Finance chiefs find few better options than zero-based options when the time comes for annual budgets of organisations. That's beside knowing, deep withinthat it's a losing haul. The fallacy that everyone jumps on the bandwagon with no clues how to go about it isn't unfounded.
Most managers, certainly in their early careers aren't given the wherewithal to go for the clean-sheet approach. It isn't made any easier for a running business where nothing stops. That's where clarity and calm must be delivered in a sane manner.In the truest form, zero-budgeting includes looking at all expenses, trimming fat and ditching 'nice to have' costs and even projects. The chaos begins different departments weighin. Each will have centrally driven projects or shared expenses to be absorbed as is common in the getting monkeys-off-the-back approach of headquarters.
Finance Chiefs and CEOs will inevitably, every few years be mandated restructuring, retrenchment and budget savings to be achieved. These have three to five years implications. And those that giggle over the fact will be tongue in cheek by the time that period is over and expenses and manning has climbed back due to, guess what ? Newer projects and expenses culminating from the restructure.
Governments have bigger fish to fry. Demands of the peoples' representatives, voted in or otherwise, clamouring of businesses through federations and trade bodies, not to mention political considerations and agendas, have to be accommodated in some form or shape. Let's not leave out the holistic commitments to global agreements. At the other end of the divide is a famous question 'where will the money come from?'
For the last two years discipline was sent to the cleaners somewhat akin to that following the post-global meltdown fourteen years ago. Staggering stimulus packages combining cash injection, loans and tax reprieves drained every economy. Inexplicably though admirably, a few countries weathered the storm much better than others. Bangladesh maintained Gross Domestic Product (GDP) growth, albeit lower than projections, whereas most others floundered. The United States (US) sank into debt that was nearly 70 per cent of GDP. The United Kingdom has not been as deep in debt since World War II. The 'limited engagement' now reclassified Proxy War in Europe has and will have telling impact with no quarters given.
The war has had, yet to be determined financial implications. The less propagated economic judder continues to set records. Inflation, cost of food and essentials, rising energy prices leading inevitably to higher interest rates have in effect jettisoned post-pandemic bounce back. More are woes for countries thatwalk the tightrope of keeping economies afloat even while paying back debt.
Stronger economies have withstood the blow, some at great political risk. Forecasters are predicting setbacks for President Jo Biden in the mid-terms elections and Boris Johnson has had a severe further jolt to his leadership credentials by losses in council elections, notably Westminster where the Conservatives have never lost since 1964. They're not debilitating, not for now but a solid pasting by the electorate.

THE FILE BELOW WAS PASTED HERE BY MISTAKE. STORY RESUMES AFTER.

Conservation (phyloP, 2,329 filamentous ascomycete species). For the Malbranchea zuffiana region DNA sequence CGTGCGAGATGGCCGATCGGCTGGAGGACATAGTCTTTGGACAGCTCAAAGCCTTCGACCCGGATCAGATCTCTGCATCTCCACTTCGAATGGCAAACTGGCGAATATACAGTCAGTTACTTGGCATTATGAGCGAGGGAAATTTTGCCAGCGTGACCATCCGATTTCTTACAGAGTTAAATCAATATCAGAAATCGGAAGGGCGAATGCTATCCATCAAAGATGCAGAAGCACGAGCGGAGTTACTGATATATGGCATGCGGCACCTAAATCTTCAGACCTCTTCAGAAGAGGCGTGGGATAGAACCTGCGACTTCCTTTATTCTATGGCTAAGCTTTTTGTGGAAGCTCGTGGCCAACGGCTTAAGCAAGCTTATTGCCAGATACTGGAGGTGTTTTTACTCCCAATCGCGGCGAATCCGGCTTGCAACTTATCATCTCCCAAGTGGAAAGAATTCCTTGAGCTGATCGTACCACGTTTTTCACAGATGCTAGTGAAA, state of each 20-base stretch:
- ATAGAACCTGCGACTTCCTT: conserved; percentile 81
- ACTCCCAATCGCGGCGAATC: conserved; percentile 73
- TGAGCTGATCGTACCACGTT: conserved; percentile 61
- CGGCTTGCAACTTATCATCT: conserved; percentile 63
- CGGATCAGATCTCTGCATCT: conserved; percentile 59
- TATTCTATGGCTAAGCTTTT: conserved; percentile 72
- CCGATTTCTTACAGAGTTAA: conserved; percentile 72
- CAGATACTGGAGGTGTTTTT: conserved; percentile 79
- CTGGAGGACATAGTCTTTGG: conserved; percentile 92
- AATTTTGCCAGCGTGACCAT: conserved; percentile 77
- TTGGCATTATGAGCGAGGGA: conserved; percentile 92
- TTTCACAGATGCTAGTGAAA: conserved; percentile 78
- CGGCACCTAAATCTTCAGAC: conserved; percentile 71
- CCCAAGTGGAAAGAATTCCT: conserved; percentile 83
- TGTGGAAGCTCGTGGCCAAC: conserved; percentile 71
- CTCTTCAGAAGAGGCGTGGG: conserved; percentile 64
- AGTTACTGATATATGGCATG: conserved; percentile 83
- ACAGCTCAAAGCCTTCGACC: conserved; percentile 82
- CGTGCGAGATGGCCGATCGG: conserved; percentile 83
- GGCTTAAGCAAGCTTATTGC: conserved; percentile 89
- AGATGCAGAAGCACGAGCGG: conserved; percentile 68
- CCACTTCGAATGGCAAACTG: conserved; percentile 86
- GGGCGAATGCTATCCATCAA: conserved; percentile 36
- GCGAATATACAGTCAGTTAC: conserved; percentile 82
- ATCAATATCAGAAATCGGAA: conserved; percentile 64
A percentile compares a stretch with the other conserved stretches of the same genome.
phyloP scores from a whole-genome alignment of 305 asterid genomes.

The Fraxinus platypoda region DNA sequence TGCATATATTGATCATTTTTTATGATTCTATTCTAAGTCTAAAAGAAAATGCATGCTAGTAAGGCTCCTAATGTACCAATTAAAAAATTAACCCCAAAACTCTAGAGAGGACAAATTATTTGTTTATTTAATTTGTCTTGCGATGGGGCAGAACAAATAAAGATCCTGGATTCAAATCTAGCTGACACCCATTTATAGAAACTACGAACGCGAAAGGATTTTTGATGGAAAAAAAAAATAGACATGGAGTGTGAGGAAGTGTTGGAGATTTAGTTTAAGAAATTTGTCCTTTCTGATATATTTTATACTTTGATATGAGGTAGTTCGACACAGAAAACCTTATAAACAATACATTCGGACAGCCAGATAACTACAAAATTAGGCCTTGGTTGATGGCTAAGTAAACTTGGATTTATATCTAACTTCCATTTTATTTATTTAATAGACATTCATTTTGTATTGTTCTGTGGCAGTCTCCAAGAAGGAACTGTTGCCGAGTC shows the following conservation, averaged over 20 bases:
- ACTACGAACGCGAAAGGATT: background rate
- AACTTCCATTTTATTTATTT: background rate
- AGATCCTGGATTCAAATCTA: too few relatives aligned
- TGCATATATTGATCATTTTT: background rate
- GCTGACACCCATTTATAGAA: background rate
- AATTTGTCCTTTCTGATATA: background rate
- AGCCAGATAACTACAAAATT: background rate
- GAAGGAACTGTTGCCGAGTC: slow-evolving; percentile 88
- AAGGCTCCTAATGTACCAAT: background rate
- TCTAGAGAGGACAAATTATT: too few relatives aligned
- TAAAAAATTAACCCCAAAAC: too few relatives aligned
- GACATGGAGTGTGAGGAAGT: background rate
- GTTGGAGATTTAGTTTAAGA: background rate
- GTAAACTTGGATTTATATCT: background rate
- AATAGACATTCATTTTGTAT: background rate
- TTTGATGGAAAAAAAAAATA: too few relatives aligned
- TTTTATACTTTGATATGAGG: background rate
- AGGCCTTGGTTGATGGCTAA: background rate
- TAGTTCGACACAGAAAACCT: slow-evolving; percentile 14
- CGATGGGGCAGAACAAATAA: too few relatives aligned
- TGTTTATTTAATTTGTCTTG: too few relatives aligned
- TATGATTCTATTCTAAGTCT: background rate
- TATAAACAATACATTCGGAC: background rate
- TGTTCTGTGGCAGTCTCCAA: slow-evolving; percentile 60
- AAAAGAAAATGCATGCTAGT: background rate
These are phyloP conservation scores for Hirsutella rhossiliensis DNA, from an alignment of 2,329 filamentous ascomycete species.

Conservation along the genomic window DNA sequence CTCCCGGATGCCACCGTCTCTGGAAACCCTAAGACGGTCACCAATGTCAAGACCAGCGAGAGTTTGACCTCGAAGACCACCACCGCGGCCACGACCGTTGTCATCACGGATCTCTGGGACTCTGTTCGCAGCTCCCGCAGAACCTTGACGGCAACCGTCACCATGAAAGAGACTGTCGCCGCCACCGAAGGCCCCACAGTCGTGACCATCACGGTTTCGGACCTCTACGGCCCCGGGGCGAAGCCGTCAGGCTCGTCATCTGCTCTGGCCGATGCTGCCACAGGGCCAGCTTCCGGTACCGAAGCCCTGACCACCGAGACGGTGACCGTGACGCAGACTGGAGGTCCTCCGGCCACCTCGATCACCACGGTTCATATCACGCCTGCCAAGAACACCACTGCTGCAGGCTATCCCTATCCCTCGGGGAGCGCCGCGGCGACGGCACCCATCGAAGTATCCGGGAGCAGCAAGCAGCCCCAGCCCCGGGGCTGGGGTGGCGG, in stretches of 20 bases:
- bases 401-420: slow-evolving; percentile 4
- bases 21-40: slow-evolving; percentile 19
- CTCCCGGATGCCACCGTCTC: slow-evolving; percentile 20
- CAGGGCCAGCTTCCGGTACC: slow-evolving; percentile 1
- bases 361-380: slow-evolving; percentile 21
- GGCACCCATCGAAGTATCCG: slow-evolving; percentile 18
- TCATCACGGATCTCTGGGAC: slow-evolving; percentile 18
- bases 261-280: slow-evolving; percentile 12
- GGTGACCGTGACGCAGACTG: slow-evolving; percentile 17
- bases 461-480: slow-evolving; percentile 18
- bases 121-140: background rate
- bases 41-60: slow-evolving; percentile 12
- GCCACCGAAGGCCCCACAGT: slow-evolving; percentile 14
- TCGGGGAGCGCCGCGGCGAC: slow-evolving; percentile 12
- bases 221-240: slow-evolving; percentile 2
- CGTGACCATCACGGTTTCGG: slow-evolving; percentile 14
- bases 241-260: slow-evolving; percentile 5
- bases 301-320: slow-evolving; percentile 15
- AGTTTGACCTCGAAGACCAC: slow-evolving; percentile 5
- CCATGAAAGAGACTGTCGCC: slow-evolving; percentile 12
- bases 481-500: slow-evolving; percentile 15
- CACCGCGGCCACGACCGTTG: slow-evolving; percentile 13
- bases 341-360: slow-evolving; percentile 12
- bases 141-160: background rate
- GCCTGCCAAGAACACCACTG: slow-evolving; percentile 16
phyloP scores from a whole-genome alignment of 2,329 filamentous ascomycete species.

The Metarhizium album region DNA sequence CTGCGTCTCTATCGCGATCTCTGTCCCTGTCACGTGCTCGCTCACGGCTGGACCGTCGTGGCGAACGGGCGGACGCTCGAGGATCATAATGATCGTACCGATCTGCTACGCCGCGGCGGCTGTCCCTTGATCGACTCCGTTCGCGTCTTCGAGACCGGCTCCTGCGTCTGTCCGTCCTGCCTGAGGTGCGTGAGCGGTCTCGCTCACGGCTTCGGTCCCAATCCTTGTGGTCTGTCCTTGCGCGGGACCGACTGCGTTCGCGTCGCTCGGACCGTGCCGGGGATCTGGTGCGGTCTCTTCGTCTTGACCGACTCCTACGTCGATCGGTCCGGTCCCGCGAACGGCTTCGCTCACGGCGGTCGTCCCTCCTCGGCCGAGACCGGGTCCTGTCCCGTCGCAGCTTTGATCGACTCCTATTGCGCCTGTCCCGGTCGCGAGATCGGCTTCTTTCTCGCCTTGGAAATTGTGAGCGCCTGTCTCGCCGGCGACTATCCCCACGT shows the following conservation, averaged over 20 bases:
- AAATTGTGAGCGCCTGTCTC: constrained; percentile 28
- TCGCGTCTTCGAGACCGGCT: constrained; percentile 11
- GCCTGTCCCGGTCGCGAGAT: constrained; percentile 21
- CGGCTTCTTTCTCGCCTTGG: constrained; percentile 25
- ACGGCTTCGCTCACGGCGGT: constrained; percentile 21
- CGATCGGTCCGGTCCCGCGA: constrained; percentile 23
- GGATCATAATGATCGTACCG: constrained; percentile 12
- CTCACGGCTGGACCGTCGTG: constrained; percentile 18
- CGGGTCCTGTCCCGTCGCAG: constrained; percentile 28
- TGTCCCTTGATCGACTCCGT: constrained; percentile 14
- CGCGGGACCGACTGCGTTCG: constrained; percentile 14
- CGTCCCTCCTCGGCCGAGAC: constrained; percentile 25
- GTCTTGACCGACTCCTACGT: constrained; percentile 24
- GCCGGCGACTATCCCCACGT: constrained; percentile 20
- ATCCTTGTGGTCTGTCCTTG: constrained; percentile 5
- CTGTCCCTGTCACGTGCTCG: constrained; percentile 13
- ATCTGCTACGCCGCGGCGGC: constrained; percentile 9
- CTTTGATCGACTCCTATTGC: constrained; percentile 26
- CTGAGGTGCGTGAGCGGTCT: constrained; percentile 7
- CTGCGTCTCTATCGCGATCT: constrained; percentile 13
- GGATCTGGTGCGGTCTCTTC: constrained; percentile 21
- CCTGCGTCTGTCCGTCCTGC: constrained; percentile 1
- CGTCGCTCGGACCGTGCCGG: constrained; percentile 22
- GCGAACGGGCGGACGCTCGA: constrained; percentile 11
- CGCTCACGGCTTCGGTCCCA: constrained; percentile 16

Bangladesh has been stellar in economic performance even though there's a distinct fragility for a country where tax-GDP ratios are the lowest in South Asia. Import and small list export dependent, the storm in the distance is ominous. Exports based on Free on Board (FOB) softens impact of costs. Not so in the case of imports which are Cost and Freight (C&F) and which are bound to take the hit of both price and shipping costs. That has begun. The West and aligned countries are faced with unexpected cost of living. Others that were aligned with Russia or tried to be 'neutral' are getting hit even as they figure out how to avoid incurring the western i.e. US wrath.
The changing of trade currency from greenbacks to roubles that Russia is pursuing has almost succeeded with energy distributors from Austria, Germany and others caving in.The new arrangement requires energy expenses paid in in Roubles aRussian bank in Switzerland, to be converted to greenbacks in a parallel account. The upshot is new demand for Russian currency, thereby raising its value and keeping the country's economy churning. India has quietly acquiesced to the new arrangement and in keeping with its long-standing relationship, increased import of fuel from Russia.
Even before the war rising costs, shamelessly perpetrated by the business chain had left Bangladeshis reeling. International price hikes are now hitting citizens harder. If international prices of essential imports continue rising along with shipment costs, every sector of the economy comes under the scythe. It's not going to get any better than before getting worse. Her exports depend on growing consumption, especially in Europe and the US. Belts are going to be tightened there and nice-to-have product consumption will inevitably fall.
In a month's time the new budget for Bangladesh is to be announced. It's still not too late for a zero-budgeting of sorts being introduced, especially in the wake of the stress on citizen's purses.